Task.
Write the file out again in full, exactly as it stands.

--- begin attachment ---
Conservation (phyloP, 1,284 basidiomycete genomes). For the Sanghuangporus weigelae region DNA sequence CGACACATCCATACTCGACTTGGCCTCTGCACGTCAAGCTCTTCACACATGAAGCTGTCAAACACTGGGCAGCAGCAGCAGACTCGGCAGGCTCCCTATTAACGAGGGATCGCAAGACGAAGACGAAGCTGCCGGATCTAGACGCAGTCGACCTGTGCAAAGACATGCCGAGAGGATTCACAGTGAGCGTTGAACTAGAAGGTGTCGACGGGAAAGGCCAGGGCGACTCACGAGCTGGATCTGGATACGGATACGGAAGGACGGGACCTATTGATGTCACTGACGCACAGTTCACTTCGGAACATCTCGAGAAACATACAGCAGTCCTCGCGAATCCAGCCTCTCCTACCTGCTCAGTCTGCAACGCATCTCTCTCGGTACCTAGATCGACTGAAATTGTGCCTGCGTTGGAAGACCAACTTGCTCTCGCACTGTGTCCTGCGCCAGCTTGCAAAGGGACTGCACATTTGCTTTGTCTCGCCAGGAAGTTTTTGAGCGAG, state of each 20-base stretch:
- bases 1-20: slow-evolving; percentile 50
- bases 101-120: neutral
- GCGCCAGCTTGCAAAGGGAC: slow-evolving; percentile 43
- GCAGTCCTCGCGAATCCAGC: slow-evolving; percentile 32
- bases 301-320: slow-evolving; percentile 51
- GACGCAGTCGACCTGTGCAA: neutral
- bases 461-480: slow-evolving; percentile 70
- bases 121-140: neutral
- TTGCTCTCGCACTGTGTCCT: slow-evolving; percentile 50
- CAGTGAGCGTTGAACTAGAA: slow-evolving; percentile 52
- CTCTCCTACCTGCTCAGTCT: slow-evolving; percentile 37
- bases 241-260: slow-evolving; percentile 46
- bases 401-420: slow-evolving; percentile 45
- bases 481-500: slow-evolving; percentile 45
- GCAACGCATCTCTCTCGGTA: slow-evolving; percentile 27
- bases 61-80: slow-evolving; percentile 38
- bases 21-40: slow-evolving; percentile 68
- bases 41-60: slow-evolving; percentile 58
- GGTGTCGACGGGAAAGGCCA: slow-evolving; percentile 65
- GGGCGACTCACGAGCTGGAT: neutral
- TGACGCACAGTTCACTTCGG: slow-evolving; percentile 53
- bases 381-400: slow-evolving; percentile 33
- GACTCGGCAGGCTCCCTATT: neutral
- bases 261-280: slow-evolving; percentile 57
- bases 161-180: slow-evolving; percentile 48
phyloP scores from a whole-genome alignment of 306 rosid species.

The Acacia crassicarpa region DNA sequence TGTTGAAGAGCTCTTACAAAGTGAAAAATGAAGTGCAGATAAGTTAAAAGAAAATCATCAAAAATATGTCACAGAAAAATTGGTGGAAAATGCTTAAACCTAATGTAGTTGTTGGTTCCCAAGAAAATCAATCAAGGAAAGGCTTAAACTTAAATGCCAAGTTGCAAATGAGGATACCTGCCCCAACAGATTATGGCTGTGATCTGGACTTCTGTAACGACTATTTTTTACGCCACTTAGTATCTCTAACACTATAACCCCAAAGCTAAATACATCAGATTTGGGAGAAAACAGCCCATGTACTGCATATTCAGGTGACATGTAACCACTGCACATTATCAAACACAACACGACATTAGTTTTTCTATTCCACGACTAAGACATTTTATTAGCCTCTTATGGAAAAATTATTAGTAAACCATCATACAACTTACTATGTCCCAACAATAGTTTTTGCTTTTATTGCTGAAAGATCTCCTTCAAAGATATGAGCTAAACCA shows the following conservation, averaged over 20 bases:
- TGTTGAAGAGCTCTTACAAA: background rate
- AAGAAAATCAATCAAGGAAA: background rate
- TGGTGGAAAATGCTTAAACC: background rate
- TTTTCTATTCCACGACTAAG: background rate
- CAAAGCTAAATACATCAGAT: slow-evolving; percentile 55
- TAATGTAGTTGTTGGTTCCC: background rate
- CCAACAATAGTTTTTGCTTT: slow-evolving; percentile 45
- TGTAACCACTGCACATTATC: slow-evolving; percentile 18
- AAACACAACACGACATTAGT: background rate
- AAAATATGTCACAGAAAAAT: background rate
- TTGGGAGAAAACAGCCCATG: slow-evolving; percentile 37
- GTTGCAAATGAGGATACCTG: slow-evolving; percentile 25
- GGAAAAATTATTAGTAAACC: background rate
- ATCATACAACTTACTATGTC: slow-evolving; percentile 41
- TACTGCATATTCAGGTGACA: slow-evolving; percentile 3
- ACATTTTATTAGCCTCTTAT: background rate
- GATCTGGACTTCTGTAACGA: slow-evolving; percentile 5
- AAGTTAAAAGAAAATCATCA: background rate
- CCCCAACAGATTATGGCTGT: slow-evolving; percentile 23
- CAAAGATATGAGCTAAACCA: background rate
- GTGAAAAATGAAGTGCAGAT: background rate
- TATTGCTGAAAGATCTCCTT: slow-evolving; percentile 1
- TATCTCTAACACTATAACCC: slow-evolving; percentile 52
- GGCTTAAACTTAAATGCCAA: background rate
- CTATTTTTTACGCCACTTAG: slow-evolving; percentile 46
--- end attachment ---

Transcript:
Conservation (phyloP, 1,284 basidiomycete genomes). For the Sanghuangporus weigelae region DNA sequence CGACACATCCATACTCGACTTGGCCTCTGCACGTCAAGCTCTTCACACATGAAGCTGTCAAACACTGGGCAGCAGCAGCAGACTCGGCAGGCTCCCTATTAACGAGGGATCGCAAGACGAAGACGAAGCTGCCGGATCTAGACGCAGTCGACCTGTGCAAAGACATGCCGAGAGGATTCACAGTGAGCGTTGAACTAGAAGGTGTCGACGGGAAAGGCCAGGGCGACTCACGAGCTGGATCTGGATACGGATACGGAAGGACGGGACCTATTGATGTCACTGACGCACAGTTCACTTCGGAACATCTCGAGAAACATACAGCAGTCCTCGCGAATCCAGCCTCTCCTACCTGCTCAGTCTGCAACGCATCTCTCTCGGTACCTAGATCGACTGAAATTGTGCCTGCGTTGGAAGACCAACTTGCTCTCGCACTGTGTCCTGCGCCAGCTTGCAAAGGGACTGCACATTTGCTTTGTCTCGCCAGGAAGTTTTTGAGCGAG, state of each 20-base stretch:
- bases 1-20: slow-evolving; percentile 50
- bases 101-120: neutral
- GCGCCAGCTTGCAAAGGGAC: slow-evolving; percentile 43
- GCAGTCCTCGCGAATCCAGC: slow-evolving; percentile 32
- bases 301-320: slow-evolving; percentile 51
- GACGCAGTCGACCTGTGCAA: neutral
- bases 461-480: slow-evolving; percentile 70
- bases 121-140: neutral
- TTGCTCTCGCACTGTGTCCT: slow-evolving; percentile 50
- CAGTGAGCGTTGAACTAGAA: slow-evolving; percentile 52
- CTCTCCTACCTGCTCAGTCT: slow-evolving; percentile 37
- bases 241-260: slow-evolving; percentile 46
- bases 401-420: slow-evolving; percentile 45
- bases 481-500: slow-evolving; percentile 45
- GCAACGCATCTCTCTCGGTA: slow-evolving; percentile 27
- bases 61-80: slow-evolving; percentile 38
- bases 21-40: slow-evolving; percentile 68
- bases 41-60: slow-evolving; percentile 58
- GGTGTCGACGGGAAAGGCCA: slow-evolving; percentile 65
- GGGCGACTCACGAGCTGGAT: neutral
- TGACGCACAGTTCACTTCGG: slow-evolving; percentile 53
- bases 381-400: slow-evolving; percentile 33
- GACTCGGCAGGCTCCCTATT: neutral
- bases 261-280: slow-evolving; percentile 57
- bases 161-180: slow-evolving; percentile 48
phyloP scores from a whole-genome alignment of 306 rosid species.

The Acacia crassicarpa region DNA sequence TGTTGAAGAGCTCTTACAAAGTGAAAAATGAAGTGCAGATAAGTTAAAAGAAAATCATCAAAAATATGTCACAGAAAAATTGGTGGAAAATGCTTAAACCTAATGTAGTTGTTGGTTCCCAAGAAAATCAATCAAGGAAAGGCTTAAACTTAAATGCCAAGTTGCAAATGAGGATACCTGCCCCAACAGATTATGGCTGTGATCTGGACTTCTGTAACGACTATTTTTTACGCCACTTAGTATCTCTAACACTATAACCCCAAAGCTAAATACATCAGATTTGGGAGAAAACAGCCCATGTACTGCATATTCAGGTGACATGTAACCACTGCACATTATCAAACACAACACGACATTAGTTTTTCTATTCCACGACTAAGACATTTTATTAGCCTCTTATGGAAAAATTATTAGTAAACCATCATACAACTTACTATGTCCCAACAATAGTTTTTGCTTTTATTGCTGAAAGATCTCCTTCAAAGATATGAGCTAAACCA shows the following conservation, averaged over 20 bases:
- TGTTGAAGAGCTCTTACAAA: background rate
- AAGAAAATCAATCAAGGAAA: background rate
- TGGTGGAAAATGCTTAAACC: background rate
- TTTTCTATTCCACGACTAAG: background rate
- CAAAGCTAAATACATCAGAT: slow-evolving; percentile 55
- TAATGTAGTTGTTGGTTCCC: background rate
- CCAACAATAGTTTTTGCTTT: slow-evolving; percentile 45
- TGTAACCACTGCACATTATC: slow-evolving; percentile 18
- AAACACAACACGACATTAGT: background rate
- AAAATATGTCACAGAAAAAT: background rate
- TTGGGAGAAAACAGCCCATG: slow-evolving; percentile 37
- GTTGCAAATGAGGATACCTG: slow-evolving; percentile 25
- GGAAAAATTATTAGTAAACC: background rate
- ATCATACAACTTACTATGTC: slow-evolving; percentile 41
- TACTGCATATTCAGGTGACA: slow-evolving; percentile 3
- ACATTTTATTAGCCTCTTAT: background rate
- GATCTGGACTTCTGTAACGA: slow-evolving; percentile 5
- AAGTTAAAAGAAAATCATCA: background rate
- CCCCAACAGATTATGGCTGT: slow-evolving; percentile 23
- CAAAGATATGAGCTAAACCA: background rate
- GTGAAAAATGAAGTGCAGAT: background rate
- TATTGCTGAAAGATCTCCTT: slow-evolving; percentile 1
- TATCTCTAACACTATAACCC: slow-evolving; percentile 52
- GGCTTAAACTTAAATGCCAA: background rate
- CTATTTTTTACGCCACTTAG: slow-evolving; percentile 46